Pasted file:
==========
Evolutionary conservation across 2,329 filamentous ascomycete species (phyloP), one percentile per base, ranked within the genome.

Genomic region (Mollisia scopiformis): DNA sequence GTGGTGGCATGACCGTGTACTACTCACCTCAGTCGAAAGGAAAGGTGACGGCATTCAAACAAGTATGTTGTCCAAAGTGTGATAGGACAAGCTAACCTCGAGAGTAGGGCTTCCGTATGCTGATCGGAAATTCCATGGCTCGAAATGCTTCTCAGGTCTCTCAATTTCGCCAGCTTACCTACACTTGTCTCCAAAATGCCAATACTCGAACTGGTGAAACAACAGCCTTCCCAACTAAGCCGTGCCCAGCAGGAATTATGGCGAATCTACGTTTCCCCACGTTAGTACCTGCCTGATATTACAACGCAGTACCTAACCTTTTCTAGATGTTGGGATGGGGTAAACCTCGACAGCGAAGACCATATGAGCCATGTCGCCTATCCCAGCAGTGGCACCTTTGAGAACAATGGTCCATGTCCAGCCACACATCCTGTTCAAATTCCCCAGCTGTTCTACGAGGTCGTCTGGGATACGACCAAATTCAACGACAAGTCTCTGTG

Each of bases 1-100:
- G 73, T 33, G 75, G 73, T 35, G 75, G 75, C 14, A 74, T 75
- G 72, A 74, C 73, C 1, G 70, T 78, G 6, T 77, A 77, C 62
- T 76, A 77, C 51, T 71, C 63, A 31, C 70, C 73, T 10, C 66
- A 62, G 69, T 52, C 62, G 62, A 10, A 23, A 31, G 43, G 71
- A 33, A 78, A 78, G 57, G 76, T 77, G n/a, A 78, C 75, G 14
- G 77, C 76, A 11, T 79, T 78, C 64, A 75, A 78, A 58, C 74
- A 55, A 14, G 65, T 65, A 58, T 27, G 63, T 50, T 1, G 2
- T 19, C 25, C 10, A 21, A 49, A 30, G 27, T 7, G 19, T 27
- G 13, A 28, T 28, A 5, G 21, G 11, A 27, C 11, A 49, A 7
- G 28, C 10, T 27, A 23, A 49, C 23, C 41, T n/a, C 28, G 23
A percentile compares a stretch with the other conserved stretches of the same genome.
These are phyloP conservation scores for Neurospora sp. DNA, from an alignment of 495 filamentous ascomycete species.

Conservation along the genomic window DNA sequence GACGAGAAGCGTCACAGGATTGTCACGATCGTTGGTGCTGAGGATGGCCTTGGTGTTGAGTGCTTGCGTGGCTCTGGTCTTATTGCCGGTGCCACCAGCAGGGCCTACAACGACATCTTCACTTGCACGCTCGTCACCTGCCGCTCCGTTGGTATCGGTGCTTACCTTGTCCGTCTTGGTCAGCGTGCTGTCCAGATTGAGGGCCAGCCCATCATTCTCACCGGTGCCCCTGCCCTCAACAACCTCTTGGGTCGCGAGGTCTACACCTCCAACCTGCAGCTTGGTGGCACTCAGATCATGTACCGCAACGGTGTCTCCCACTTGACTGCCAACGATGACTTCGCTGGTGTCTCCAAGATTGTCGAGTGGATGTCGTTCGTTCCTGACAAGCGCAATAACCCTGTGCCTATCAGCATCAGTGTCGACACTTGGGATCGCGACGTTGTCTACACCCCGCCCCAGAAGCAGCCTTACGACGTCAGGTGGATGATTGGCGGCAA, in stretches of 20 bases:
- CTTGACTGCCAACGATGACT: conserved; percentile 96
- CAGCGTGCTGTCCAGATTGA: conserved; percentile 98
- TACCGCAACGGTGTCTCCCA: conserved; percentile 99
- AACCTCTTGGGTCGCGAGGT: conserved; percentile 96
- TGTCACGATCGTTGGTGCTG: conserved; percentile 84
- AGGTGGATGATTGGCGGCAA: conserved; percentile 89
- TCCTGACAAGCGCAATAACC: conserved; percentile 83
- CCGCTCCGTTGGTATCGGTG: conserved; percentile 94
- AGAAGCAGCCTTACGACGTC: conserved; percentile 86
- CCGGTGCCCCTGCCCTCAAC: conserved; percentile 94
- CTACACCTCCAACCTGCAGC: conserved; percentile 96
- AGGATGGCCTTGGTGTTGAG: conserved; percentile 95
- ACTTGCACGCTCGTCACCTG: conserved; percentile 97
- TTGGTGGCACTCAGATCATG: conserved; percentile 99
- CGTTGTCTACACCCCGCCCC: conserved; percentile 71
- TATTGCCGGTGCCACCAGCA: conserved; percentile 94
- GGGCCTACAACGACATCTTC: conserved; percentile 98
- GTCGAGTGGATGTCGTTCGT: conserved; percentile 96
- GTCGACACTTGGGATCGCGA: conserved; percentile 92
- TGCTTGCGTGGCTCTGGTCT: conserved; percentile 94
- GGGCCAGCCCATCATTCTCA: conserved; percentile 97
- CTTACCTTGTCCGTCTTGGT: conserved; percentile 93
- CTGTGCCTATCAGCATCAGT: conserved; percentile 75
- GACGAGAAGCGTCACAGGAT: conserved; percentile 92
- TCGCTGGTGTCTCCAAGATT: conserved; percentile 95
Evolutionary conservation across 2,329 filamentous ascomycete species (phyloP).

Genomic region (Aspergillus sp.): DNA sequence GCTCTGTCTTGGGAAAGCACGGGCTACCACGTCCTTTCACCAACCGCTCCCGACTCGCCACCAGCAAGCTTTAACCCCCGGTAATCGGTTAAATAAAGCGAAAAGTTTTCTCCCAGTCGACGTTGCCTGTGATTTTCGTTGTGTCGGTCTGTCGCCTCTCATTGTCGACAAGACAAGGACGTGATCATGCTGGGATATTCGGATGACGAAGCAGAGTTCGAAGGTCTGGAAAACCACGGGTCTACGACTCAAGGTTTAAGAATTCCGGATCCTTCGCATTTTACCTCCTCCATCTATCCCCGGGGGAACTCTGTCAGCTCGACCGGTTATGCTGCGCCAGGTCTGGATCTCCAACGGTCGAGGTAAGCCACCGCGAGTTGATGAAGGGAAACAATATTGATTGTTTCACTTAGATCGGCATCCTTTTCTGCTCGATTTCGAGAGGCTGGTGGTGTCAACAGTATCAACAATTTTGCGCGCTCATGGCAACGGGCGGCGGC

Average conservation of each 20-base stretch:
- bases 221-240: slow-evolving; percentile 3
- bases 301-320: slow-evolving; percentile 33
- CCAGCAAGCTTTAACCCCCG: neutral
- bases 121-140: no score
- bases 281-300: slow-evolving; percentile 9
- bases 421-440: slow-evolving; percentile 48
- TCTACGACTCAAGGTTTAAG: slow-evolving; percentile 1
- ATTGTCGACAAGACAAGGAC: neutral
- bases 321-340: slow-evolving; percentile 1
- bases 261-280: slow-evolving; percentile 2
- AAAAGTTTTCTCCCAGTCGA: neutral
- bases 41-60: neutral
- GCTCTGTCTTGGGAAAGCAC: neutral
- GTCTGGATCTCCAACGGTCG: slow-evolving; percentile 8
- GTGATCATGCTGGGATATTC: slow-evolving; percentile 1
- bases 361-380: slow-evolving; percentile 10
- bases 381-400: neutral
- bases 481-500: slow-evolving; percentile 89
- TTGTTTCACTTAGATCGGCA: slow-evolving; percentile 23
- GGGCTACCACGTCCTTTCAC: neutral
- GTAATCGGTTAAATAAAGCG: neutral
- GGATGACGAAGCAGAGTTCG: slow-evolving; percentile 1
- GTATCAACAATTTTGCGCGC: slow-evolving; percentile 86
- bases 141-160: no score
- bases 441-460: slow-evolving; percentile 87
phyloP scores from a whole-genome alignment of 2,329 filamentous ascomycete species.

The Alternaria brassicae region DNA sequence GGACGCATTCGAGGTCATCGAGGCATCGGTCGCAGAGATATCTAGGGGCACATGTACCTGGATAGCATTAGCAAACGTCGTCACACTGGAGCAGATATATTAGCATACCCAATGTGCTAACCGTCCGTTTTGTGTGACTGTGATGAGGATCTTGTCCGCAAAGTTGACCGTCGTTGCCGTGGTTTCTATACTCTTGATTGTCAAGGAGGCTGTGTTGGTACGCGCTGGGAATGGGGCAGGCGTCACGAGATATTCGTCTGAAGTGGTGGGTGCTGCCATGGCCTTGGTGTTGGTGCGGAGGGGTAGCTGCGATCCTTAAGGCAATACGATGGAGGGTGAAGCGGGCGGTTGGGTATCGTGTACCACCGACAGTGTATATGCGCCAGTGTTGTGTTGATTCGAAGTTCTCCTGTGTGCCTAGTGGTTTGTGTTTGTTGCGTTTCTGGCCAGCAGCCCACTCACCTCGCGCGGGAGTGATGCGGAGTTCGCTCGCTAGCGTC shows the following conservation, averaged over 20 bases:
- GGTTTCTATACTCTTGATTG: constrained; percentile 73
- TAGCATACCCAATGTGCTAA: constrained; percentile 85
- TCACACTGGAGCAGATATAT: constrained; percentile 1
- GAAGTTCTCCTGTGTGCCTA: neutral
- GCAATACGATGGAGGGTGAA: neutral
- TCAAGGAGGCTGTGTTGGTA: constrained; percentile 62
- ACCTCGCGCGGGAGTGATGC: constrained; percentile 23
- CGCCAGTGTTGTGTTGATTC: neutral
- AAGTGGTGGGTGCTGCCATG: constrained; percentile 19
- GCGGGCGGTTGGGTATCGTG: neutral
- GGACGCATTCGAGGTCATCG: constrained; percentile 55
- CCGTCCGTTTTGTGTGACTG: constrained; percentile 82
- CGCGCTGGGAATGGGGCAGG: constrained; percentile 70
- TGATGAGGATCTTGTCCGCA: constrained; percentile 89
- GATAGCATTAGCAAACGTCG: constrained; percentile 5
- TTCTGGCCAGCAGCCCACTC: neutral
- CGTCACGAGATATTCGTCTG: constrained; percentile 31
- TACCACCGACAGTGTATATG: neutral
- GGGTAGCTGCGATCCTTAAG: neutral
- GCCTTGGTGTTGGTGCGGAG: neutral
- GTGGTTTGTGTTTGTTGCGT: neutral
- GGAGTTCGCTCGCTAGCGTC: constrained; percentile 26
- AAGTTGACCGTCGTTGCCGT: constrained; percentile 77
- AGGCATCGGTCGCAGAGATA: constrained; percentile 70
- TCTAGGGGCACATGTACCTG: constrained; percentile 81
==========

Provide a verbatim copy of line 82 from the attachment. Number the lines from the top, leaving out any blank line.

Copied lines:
- GGACGCATTCGAGGTCATCG: constrained; percentile 55